“The Amazing Adventures of Kavalier and Clay”

“The Amazing Adventures of Kavalier and Clay”

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Stan Lee, the founder of Marvel Comics and one of the most significant figures in bringing the Technicolor world of super heroes to its current state of cultural domination, died on November 12th. Whilst superheroes might be worth big money now, partially down to some of Lee’s own creations, they’re cultural cachet is a pale shadow of the cultural influence they held back in the so-called ‘golden age of comics’ in the 30s and 40s; in Charbon’s own words “The Amazing Adventures of Kavalier and Clay” by Michael Chabon ostensibly deals with two young WWII-era artists creating a caped crusader in the lost cosmopolitan boiling pot, However its appeal is far broader than the kind of geeky special interest that description might suggest. The story zeroes in on the symbolic importance of those larger than life muscle bound avengers to a world that was putting up a desperate rearguard action against totalitarian regimes whose evil was inconceivable.

The novel opens in 1939 as Sam Clay (nee Klayman) of Brooklyn, N.Y., a glorified errand boy and an aspiring comic artist, meets his long-lost cousin, Josef Kavalier, who was smuggled out of Hitler’s Prague thanks to his apprenticeship as a Houdini-like escape artist. Inspired by Kavalier’s drawings and Klayman’s enthusiasm for the burgeoning art form of comics, the two devise “The Escapist” a groundbreaking serial featuring a Houdini-like superhero who “vows to free all who toil in chains.” In this violent new dreamscape, the cousins fight their own war against the Nazis; the dynamic first cover shows Hitler taking a roundhouse to the jaw, but, nervous about America’s lack of involvement, corporate forces work to compromise their art.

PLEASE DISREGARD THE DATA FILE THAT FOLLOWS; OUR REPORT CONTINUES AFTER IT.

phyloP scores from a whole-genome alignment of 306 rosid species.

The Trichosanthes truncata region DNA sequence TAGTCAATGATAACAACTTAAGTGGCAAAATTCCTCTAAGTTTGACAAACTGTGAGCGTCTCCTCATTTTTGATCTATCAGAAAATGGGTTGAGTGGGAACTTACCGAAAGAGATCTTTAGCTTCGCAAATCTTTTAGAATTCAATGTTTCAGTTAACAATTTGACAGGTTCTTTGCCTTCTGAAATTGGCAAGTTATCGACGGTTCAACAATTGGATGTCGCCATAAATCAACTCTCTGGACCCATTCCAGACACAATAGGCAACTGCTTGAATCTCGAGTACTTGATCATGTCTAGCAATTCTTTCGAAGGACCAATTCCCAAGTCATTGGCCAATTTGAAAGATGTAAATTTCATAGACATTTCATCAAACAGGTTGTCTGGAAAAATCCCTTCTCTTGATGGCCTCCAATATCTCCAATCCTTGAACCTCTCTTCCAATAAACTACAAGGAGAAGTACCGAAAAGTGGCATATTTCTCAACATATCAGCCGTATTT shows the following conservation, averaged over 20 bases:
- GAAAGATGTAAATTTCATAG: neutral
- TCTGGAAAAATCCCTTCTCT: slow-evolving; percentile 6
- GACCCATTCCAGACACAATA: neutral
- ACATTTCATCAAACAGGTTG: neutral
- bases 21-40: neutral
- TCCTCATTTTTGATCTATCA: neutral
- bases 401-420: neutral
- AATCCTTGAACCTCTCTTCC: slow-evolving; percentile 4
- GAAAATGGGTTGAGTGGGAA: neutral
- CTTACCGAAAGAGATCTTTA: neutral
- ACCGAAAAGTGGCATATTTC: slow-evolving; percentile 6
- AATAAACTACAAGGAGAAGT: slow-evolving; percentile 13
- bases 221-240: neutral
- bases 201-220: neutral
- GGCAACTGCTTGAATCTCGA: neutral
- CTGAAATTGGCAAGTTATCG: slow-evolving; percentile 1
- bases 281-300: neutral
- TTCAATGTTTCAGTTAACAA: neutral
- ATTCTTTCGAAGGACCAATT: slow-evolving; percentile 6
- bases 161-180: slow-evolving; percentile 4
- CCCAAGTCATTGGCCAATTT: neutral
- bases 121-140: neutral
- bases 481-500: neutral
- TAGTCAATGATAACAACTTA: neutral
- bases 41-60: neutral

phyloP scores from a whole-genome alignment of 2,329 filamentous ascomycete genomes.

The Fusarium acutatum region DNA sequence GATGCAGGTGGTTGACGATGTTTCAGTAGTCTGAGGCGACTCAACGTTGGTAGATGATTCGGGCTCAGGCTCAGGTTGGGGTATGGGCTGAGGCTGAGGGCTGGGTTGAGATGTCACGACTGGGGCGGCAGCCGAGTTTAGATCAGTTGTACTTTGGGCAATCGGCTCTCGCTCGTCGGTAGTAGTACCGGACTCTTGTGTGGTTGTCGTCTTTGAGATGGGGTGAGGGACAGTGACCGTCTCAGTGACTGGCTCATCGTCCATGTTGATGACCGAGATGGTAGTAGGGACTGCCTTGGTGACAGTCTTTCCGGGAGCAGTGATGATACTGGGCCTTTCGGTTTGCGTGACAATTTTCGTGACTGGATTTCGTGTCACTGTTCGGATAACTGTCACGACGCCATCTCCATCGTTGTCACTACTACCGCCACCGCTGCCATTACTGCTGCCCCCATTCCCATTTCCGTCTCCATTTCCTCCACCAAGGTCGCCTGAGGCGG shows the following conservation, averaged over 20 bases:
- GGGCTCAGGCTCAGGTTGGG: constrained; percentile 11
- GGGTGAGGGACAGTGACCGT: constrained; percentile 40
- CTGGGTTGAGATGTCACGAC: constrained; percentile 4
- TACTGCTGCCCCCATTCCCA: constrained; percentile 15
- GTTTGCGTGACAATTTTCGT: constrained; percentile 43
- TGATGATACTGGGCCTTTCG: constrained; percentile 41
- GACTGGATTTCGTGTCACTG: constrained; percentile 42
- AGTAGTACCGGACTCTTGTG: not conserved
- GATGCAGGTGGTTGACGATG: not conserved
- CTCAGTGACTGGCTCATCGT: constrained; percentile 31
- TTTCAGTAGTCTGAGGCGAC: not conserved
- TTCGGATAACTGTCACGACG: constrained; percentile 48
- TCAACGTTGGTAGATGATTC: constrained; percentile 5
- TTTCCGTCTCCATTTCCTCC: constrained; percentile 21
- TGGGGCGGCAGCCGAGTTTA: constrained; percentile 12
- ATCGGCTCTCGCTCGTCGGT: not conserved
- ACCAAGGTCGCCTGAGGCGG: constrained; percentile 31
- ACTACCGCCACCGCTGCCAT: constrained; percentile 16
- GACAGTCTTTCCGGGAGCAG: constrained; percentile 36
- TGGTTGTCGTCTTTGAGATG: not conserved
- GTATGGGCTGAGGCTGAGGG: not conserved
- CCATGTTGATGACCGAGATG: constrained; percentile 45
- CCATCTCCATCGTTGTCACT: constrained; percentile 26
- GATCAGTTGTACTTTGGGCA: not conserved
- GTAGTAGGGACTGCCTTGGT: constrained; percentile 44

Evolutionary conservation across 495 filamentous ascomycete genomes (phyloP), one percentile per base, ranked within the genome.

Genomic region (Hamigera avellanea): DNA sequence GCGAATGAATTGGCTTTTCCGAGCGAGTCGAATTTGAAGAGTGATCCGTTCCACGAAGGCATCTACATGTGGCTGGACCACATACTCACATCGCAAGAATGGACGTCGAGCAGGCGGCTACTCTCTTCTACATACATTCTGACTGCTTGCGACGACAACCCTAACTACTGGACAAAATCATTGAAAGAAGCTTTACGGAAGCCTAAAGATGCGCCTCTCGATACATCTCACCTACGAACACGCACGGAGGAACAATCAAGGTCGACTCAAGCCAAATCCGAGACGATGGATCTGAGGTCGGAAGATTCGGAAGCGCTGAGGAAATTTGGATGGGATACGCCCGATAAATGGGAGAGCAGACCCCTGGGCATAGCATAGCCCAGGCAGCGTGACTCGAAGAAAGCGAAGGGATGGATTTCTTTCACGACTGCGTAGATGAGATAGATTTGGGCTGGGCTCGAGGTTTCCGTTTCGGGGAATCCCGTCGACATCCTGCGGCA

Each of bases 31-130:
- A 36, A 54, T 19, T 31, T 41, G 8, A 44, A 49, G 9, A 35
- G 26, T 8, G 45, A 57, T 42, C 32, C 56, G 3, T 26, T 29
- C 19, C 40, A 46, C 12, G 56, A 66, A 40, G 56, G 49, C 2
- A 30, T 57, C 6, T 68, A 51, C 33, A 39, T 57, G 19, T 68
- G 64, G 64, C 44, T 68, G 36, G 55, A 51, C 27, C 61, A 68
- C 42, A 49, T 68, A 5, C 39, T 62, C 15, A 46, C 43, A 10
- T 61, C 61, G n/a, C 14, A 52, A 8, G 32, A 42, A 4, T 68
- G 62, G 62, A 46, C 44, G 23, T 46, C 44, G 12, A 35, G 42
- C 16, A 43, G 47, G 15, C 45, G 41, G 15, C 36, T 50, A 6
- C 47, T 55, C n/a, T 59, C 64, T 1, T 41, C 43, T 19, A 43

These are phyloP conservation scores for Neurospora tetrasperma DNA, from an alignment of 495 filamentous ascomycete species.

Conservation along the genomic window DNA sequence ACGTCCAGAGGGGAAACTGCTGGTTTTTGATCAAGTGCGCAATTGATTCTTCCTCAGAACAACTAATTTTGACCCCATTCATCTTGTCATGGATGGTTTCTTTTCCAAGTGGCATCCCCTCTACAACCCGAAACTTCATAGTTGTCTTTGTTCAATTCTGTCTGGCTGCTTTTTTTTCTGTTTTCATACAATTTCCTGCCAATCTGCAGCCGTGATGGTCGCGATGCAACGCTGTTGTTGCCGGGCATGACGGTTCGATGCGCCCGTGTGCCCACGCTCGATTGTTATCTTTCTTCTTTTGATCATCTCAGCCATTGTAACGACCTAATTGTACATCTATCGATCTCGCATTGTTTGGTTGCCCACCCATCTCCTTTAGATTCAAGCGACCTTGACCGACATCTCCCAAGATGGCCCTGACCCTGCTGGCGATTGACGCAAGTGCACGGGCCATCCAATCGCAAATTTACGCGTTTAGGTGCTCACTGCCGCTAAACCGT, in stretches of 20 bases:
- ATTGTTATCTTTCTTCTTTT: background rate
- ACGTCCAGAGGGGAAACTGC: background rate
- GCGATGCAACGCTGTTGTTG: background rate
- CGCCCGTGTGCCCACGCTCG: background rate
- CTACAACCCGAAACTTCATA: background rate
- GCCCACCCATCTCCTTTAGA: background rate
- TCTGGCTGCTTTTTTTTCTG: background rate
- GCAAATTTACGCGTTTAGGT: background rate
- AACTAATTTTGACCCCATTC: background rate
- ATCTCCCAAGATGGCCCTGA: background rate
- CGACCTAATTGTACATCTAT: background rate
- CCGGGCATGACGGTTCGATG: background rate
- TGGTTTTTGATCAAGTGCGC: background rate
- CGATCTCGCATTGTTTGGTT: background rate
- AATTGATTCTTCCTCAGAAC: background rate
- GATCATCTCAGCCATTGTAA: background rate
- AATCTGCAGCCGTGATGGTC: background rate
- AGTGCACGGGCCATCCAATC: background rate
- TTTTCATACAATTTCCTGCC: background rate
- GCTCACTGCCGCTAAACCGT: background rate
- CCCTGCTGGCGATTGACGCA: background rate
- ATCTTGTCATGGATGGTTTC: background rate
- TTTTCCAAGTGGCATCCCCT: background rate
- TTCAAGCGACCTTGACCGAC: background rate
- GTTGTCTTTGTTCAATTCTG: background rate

In Chabon’s hands, the duo’s adventures are outsized and immensely entertaining, with absurd meetings with luminaries like Orson Welles and Dali, but he also weaves in darker themes about American anti-Semitism, the impotence of money, and the contradictions that can arise from creating popular art. As Kavalier inks 200 pages a month of “wholesale imaginary slaughter,” he’s faced with the reality that his fortunes can’t liberate his family and that the vengeful brutality he serves up to the public, while righteous in intent, carries an undeniable fascist element. Chabon’s multi-layered story piles on subplots and asides, but he’s ultimately interested in looking at how the developing medium, cast aside as unsophisticated kids’ stuff, actually captured the tenor of the times. Whilst the subject matter might repel a prospective reader whose sick to the eye teeth of brightly coloured capes, but the public outpouring over the death of Stan Lee was based in a far more real societal memory than simple stunted adulthood. Kavalier & Clay reveals that sometimes the horrors generated by popular artists can both reflect and ricochet.

 

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